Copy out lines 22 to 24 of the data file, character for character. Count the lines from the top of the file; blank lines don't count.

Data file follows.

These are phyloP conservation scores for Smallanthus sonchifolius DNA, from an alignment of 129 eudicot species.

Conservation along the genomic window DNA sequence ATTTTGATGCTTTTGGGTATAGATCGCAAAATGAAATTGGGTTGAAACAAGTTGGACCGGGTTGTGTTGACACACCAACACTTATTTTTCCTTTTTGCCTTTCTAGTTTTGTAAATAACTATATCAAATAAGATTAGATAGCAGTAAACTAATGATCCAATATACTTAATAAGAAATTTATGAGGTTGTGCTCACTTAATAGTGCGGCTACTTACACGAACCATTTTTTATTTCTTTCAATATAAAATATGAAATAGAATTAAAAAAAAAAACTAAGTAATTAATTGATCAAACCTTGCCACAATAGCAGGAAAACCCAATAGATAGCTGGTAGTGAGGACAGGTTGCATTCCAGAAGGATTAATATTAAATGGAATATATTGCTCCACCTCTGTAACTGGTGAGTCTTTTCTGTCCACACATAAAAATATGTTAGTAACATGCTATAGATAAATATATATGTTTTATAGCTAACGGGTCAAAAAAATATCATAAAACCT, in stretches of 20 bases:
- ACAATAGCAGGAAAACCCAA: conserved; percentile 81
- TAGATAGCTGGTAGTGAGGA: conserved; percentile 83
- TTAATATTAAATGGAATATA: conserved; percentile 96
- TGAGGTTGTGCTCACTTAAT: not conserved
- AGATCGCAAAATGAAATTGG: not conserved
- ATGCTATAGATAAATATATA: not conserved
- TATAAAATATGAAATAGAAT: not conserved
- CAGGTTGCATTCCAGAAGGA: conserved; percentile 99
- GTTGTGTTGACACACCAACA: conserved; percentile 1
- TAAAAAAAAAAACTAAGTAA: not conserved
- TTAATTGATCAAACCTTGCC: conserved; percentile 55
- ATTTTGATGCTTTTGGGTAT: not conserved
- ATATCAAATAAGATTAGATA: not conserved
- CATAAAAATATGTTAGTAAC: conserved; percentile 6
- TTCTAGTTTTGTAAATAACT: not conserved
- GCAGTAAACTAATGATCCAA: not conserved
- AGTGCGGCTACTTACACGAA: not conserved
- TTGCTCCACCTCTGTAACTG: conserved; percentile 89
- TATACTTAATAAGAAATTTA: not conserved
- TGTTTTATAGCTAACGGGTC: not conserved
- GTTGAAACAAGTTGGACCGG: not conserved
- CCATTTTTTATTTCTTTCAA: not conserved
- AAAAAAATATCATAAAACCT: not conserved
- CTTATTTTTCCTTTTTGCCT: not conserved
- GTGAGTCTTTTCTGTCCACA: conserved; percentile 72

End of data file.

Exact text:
- TGTTTTATAGCTAACGGGTC: not conserved
- GTTGAAACAAGTTGGACCGG: not conserved
- CCATTTTTTATTTCTTTCAA: not conserved